The excitation probability per incoming electron for transition radiation (TR) is measured by employing electron energy losses spectrometry (EELS) and cathodoluminescence (CL) in a transmission electron microscope (TEM) using beam energies varying from 20 – 200 keV. We further demonstrate that TR is excited only at the sample surfaces, because the emitted intensity and the respective energy loss are independent of the sample thickness. As specimen we use an aluminum single crystal, because TR is known to be strongest on metals.
For the CL experiments we use a GATAN VULCAN system with upper and lower mirror. The recorded light spectra are corrected for the system response of the spectrometer and glass fiber cables. Then the spectra were integrated over the whole visible range (400-900 nm) and finally the conversion coefficient of counts to emission probability was done for the 20 keV spectra as described in . Once the conversion coefficient was found, this unique value (depending on the collection efficiency of the optical mirrors in the VULCAN system) was applied to all other spectra thus giving a beam energy dependent emission probability (Fig 1 right). The behavior is perfectly in agreement with the Ginzburg-Frank theory . The experiment was performed also with varying sample thicknesses in order to demonstrate that TR excitation is a surface effect only (Fig 1 left).
Using EELS we perform three different experiments: (i) an angle resolved measurement where we see the angular distribution of the transition radiation losses (TRLs) having an angular resolution of 7.5 µrad (see Fig 2), (ii) a thickness dependent experiment using 40 keV electrons showing the surface loss character of the TRLs (Fig 3 left), and (iii) an energy dependent experiment for determining the TR emission probability (Fig 3 right). The TR emission probability is the ratio between the TRL intensity and the total electron intensity.
For the angular resolved experiment we are raising the specimen out of the eucentric position by 278 µm and are choosing the largest possible magnification. Thus we achieve an effective camera length in the diffraction pattern of 288 m. The angular resolution of the electron beam is measured to be 7.5 µrad. Subsequently we move the beam 400 µrad across the spectrometer entrance aperture while recording a set of 200 single spectra, all of them 2 µrad apart (Fig 2 center).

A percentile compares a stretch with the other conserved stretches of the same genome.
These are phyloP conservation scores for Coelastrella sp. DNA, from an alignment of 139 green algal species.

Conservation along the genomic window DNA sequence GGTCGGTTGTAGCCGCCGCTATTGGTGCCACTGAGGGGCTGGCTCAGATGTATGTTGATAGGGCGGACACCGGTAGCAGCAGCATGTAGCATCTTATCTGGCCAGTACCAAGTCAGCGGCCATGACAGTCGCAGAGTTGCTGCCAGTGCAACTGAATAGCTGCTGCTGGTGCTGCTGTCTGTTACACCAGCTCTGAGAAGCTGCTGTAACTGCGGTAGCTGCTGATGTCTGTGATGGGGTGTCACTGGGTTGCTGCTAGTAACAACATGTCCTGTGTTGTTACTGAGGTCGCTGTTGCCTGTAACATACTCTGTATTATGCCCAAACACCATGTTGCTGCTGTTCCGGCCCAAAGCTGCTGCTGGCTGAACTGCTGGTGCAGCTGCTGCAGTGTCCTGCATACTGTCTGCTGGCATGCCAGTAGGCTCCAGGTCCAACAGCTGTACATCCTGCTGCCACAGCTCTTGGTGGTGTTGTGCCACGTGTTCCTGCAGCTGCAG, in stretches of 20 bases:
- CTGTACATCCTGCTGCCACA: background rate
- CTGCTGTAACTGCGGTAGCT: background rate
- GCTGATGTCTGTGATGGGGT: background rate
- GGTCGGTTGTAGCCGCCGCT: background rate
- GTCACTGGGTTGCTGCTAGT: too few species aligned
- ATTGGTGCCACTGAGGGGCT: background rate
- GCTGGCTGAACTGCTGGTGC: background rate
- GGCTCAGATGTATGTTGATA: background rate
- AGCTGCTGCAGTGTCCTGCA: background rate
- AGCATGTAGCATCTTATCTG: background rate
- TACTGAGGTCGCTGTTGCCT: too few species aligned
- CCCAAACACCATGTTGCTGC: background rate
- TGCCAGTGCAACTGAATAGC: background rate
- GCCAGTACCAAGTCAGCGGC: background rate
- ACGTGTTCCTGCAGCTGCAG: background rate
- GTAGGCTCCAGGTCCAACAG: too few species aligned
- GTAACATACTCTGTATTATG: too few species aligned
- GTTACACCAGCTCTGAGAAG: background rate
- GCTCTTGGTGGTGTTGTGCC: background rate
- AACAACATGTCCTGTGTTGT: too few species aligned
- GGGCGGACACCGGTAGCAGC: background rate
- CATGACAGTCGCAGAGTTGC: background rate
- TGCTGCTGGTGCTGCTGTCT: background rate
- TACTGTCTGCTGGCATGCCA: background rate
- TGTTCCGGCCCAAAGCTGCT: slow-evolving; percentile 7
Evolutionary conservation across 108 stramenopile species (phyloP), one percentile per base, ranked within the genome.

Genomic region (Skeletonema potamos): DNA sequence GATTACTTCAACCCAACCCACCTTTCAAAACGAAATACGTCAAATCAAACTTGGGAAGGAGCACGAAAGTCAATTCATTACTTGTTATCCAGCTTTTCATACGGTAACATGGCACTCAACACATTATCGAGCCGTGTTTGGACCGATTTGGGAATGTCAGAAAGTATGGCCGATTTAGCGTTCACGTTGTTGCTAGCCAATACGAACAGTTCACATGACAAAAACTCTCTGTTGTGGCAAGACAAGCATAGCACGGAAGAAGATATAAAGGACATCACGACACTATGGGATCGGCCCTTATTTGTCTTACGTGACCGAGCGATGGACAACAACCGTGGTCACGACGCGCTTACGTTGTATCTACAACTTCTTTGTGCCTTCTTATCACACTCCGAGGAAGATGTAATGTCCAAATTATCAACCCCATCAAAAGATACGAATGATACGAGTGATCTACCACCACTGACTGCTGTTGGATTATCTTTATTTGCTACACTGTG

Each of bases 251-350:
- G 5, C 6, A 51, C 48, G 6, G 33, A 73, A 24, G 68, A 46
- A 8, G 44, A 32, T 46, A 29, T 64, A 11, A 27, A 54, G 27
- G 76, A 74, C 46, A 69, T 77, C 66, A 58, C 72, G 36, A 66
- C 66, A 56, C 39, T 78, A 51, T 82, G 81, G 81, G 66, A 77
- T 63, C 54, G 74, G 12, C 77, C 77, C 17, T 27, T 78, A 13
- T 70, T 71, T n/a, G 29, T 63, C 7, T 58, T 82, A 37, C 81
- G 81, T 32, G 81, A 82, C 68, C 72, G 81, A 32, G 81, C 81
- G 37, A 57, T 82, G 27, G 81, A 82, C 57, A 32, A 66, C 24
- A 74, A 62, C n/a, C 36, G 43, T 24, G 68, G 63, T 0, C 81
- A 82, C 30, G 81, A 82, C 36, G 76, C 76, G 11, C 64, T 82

For the experiments determining the emission probability per incoming electron we simply divide the integrated intensity of the TRLs after subtraction of the zero loss peak and the intraband transition intensities by the total spectral intensity. At the respective experimental conditions (collection semi-angle of 0.6 mrad) only appr. 70% of the angular distribution of the EELS spectrum falls into the spectrometer entrance aperture, whereas all of the TRL intensity is collected. This is because the angular distribution is extremely narrow (see Fig 2). Consequently we have to correct for the not collected intensity, too. Finally we find that the integrated emission probabilities measured with CL and EELS are consistent to each other. The results are given in Fig 3 (right hand side).
As expected from theory and from the CL experiment, a thickness dependence cannot be observed in EELS, too.
Summing up it is the first time that within a TEM transition radiation of aluminum was studied by means of EELS and CL. We proved experimentally that the angular dispersion of the TRLs is within the light cone, that TR is emitted from the surfaces only, and we determined the photon emission probability with respect to the beam energy. Due to the fact, that the probability for the emission of TR is very low, even for aluminum, it is even smaller in the case of semiconductors, where low loss EELS is used for determining the local dielectric behavior.
 BJM Brenny, T Coenen and A Polman, J. Appl. Phys. 115 (2014) 244307
 VL Ginzburg and IM Frank, JETP 16 (1946) 1 – 15
To cite this abstract:Michael Stöger-Pollach; Quantifying transition radiation by employing CL and EELS. The 16th European Microscopy Congress, Lyon, France. https://emc-proceedings.com/abstract/quantifying-transition-radiation-by-employing-cl-and-eels/. Accessed: January 21, 2022
EMC Abstracts - https://emc-proceedings.com/abstract/quantifying-transition-radiation-by-employing-cl-and-eels/